When implementing USB on a microcontroller, most people are going to reach for V-USB if they’re using an AVR, one of Microchip’s USB libraries if a PIC is involved, or any number of the USB libraries for various ARM processors. [Kevin] had a different idea. As a challenge to himself, he wrote a USB device driver for the Teensy 3.1 microcontroller board, getting as close to the bare metal as he could get.
Writing a USB device driver first required a literature review. There are a few peculiarities in the Freescale K20 family of microcontrollers – the one found in the Teensy 3.1 – that dictate the need for a specific memory layout, using several clocks, and handling all the USB descriptors. [Kevin] started with the clocks, every last one of which must be enabled. The clock is generated by the Multipurpose Clock Generator from a 16MHz crystal, PLL’ed to the frequencies the USB module needs, and sent out over the System Integration Module.
Following the flowcharts and sequences found in the Freescale reference guide told [Kevin] exactly what needed to be done with the startup sequence, and offered a few suggestions on what needed to be done to set up all the interrupts. [Kevin] spent an incredible amount of time documenting, programming, and smashing his head against the keyboard for this tutorial, but he does give everyone a great opportunity to learn from his struggles.
While [Kevin] has a mostly complete USB device driver, his work is far from done. That’s alright, because this project wasn’t meant to be a full-featured driver; it’s still missing real error handling, strings in the configuration, and a real VID/PID. That’s alright, it’s still a great exercise in building something from scratch, especially something that very few people have built successfully.
Oh, blatant Hackaday Store plug for the Teensy 3.1.
13 thoughts on “USB On The Teensy 3 From The Ground Up”
Freescale provides a code generator and USB drivers, their stuff is overly complicated, unreadable and towards MQX. Freescale’s reference manuals coverage are spotty and doesn’t always tell you how their hardware modules work. They seem to expect users to reverse engineer that info from their code gen outputs or link in their code and not think about it. :(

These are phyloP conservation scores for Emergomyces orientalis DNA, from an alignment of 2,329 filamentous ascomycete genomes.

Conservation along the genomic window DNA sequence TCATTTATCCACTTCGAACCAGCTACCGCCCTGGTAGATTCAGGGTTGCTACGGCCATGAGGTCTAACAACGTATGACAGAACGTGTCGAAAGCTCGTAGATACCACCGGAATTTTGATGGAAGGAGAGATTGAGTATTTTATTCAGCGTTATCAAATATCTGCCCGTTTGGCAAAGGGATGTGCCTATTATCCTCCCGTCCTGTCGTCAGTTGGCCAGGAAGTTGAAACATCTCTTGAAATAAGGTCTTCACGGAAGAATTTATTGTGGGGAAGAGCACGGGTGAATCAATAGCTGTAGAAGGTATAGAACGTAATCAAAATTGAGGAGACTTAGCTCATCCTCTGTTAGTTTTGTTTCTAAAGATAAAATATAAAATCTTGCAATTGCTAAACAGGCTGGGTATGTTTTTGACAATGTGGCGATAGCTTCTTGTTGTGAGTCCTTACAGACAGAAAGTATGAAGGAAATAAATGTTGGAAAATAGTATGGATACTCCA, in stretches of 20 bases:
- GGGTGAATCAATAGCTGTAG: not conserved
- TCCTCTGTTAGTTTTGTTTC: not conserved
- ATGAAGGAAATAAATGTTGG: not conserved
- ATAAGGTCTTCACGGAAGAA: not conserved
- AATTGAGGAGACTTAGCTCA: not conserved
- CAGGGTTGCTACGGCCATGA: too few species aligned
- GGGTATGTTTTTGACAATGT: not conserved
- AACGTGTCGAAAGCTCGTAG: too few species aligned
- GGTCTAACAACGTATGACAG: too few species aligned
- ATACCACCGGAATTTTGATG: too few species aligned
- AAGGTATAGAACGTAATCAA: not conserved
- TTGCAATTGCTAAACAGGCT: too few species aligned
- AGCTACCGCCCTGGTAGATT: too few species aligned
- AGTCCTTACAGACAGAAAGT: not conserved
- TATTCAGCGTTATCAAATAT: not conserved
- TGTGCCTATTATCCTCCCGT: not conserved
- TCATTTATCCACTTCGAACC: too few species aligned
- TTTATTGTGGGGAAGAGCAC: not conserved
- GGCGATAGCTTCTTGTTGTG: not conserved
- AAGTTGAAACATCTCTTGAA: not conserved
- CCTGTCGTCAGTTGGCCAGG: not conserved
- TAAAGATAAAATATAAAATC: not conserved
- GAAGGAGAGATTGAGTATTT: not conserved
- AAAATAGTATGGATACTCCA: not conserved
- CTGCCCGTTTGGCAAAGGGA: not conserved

His code seem to be nice, clean and readable. He put in quite a bit of effort for coding, debugging and most importantly documenting things.
All of the microprocessor vendors are like this: NXP, ST, TI, Microchip, etc.
It’s as if the software is some sort of mysterious extra add-on that they are not too concerned about.
They hire terrible programmers to write their example code and their libraries. Proper programming techniques are incompatible with their libraries, so one must either throw out their library or throw out good technique.
You read about the IoT world of software and how messed up it is with respect to security and user interface design and you realize that nobody in this business takes software seriously.
Totally agree… and it’s really not uncommon for hardware companies to neglect software. It’s sad, because a lot of really good hardware often goes by the wayside, because these companies adopt bad software practices and dedicate few resources to creating actual systems.
There’s a lot of untapped potential for a company that doesn’t take the mentality of “Well we made the chips and that was the hard part. Now lets haphazardly throw some software together and push this to market.” Even the best silicon can still make a crappy platform.
Might be due to growing pressures with sub-par developers who can’t tell the difference between a MHz and a byte marketing themselves to employers who treat developers as a cheap commodity?